Poyang Lake Pays the Price for China’s Progress

Wednesday, January 25, 2012 5:24
Posted in category NGOs, Problems

    

While there are those who feel that China’s economy has no limits, I would like to direct your attention to yet another example of where China’s economy is outstripping the basic laws of environmental carrying capacity.

Poyang lake, located in North Jiangxi province is perhaps one of the largest lakes that you have never heard of, and it is likely that it will be lost. At only 5% of its capacity, this lake is the divider between the lower and middle reaches of the Yangtze river, is one of China’s most important sources for fish, and millions of people rely on it as a water source for drinking and irrigation.

According to a report in May of last year:

China’s two largest fresh water lakes – Dongting Lake in Hunan and Poyang Lake in Jiangxi – are both drying up dramatically and, by Friday, 34.83 million people had been affected in the five provinces, the ministry said, citing reports from local civil affairs departments.

.. a condition that has only grown worse in the last 6 months.

Poyang Lake experienced an extended dry season starting last October, as persistent drought cut the water supply for the lake, which is fed by five rivers in Jiangxi and empties into the nation’s longest river, the Yangtze.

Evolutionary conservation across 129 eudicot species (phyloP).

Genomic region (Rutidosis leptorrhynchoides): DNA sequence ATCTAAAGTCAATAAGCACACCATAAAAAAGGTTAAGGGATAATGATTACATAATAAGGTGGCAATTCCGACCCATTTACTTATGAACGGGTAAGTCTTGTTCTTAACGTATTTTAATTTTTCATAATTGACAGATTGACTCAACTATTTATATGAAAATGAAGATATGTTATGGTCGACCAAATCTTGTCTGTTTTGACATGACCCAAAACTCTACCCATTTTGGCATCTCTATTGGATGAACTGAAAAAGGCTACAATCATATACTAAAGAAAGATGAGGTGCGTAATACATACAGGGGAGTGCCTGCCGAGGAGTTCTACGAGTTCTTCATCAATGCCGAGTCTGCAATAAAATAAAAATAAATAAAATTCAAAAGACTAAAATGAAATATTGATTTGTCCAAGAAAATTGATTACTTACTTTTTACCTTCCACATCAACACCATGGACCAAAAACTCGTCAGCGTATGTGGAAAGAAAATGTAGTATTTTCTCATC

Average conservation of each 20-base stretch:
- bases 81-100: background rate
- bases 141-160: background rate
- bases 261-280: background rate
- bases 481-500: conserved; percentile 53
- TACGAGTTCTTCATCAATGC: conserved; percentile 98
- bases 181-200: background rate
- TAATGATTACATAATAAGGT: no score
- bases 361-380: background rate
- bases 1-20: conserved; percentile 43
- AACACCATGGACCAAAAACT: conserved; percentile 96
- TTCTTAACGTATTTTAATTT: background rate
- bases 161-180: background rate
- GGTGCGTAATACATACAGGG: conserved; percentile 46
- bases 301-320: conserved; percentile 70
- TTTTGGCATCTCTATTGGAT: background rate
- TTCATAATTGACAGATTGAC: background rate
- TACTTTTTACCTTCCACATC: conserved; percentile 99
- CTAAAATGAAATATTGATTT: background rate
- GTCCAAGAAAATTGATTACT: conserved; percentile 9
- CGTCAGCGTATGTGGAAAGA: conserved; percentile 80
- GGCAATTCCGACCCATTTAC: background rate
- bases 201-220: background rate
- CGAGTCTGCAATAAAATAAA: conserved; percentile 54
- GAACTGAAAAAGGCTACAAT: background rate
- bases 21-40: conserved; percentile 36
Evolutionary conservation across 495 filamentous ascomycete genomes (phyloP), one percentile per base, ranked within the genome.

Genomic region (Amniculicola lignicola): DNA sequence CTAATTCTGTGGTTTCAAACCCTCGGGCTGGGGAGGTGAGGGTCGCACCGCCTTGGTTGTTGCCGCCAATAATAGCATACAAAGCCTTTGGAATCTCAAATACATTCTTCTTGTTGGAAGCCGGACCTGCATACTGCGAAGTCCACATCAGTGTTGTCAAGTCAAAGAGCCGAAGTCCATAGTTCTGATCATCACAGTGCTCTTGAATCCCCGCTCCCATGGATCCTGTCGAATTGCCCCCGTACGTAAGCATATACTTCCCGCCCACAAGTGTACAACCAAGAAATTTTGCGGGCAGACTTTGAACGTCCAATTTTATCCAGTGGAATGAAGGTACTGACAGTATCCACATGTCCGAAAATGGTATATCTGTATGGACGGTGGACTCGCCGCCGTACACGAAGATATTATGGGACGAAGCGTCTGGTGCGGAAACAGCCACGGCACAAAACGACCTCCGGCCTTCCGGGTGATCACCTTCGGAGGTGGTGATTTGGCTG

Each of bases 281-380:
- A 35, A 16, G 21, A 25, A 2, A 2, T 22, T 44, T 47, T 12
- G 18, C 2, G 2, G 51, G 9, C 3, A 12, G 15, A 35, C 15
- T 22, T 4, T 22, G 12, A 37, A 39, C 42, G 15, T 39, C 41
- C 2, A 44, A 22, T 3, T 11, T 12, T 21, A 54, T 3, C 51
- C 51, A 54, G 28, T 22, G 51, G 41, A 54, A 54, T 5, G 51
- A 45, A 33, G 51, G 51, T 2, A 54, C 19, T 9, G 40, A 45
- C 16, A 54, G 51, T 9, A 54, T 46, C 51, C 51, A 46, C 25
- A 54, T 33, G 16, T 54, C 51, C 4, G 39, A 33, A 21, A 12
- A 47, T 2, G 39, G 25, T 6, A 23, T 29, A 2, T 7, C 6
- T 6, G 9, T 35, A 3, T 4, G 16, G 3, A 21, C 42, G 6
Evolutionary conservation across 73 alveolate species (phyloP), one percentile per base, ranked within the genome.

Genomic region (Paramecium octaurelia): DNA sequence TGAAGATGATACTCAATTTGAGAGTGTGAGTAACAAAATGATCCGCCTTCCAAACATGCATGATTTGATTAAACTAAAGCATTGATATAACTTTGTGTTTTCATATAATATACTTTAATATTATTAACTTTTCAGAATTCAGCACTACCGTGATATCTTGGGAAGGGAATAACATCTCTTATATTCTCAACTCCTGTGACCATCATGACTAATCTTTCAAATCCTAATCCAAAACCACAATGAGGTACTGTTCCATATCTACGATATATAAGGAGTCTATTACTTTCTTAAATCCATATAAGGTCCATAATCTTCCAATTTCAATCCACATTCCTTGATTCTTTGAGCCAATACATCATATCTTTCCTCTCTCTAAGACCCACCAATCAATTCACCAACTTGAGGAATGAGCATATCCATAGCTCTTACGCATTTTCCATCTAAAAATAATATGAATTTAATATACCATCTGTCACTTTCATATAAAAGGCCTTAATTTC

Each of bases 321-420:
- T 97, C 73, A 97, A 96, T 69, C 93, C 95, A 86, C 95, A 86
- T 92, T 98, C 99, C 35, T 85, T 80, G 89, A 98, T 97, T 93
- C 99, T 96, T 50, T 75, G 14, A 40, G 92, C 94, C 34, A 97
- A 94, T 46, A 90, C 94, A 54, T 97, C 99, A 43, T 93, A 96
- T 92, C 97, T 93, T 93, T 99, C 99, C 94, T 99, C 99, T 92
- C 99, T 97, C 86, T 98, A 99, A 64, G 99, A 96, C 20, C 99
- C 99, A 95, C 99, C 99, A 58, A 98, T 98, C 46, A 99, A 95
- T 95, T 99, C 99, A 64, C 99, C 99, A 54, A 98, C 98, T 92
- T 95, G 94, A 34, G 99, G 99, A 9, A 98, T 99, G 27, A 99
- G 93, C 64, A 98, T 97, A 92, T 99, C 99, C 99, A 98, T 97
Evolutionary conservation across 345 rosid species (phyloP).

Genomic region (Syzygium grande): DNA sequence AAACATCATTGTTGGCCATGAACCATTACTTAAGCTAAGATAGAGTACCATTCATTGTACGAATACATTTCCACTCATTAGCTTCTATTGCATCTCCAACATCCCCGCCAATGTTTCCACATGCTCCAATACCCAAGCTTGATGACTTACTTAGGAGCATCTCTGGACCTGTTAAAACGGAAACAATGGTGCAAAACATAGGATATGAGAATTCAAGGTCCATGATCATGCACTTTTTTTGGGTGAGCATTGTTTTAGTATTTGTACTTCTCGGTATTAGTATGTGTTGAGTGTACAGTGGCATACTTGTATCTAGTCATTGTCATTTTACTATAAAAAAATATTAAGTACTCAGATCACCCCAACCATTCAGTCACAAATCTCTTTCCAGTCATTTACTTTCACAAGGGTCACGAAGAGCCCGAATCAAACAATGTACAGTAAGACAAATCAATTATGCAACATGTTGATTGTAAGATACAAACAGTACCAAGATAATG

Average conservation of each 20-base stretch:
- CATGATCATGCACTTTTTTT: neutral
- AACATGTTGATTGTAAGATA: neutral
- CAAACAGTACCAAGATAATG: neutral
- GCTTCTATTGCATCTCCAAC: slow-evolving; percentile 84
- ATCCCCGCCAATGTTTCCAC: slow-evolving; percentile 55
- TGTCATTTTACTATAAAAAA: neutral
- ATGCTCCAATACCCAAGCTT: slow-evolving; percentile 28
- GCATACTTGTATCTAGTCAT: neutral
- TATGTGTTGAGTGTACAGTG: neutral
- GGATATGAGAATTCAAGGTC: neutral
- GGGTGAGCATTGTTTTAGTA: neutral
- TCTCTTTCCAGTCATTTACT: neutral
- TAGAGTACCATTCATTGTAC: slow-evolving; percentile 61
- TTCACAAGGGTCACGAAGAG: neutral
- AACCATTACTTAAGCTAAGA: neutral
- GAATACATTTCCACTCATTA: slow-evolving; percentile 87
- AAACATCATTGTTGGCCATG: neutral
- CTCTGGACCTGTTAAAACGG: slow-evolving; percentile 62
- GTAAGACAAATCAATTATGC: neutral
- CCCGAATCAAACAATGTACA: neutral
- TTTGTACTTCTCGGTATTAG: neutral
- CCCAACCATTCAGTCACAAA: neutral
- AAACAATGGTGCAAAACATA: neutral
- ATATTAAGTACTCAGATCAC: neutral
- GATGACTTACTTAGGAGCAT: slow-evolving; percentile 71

And although seasonal shrinkage occurs every year, this year’s drought was particularly severe. The water level at the Duchang Hydrometric Station fell to 7.95 meters, the lowest since its hydrometric recording started in 1952.

It is a problem that requires a multi-stakeholder fix.

A fix where government will have to re-assess how water is priced, corporations (state-owned and private) will have to reassess their operations and identify areas for improved efficiency, and where farmers will have to assess a better way to irrigate their crops.

It is a problem that, as can be seen along the yellow river and the lakes of Xinjiang province, will ahve a far wider impact should the lake be allowed to continue to be stressed.

Should it fail, should it be allowed to fail,  it will mean having to ultimately relocate MORE people, MORE indutries, and losing MORE fields to a problem which has a solution.

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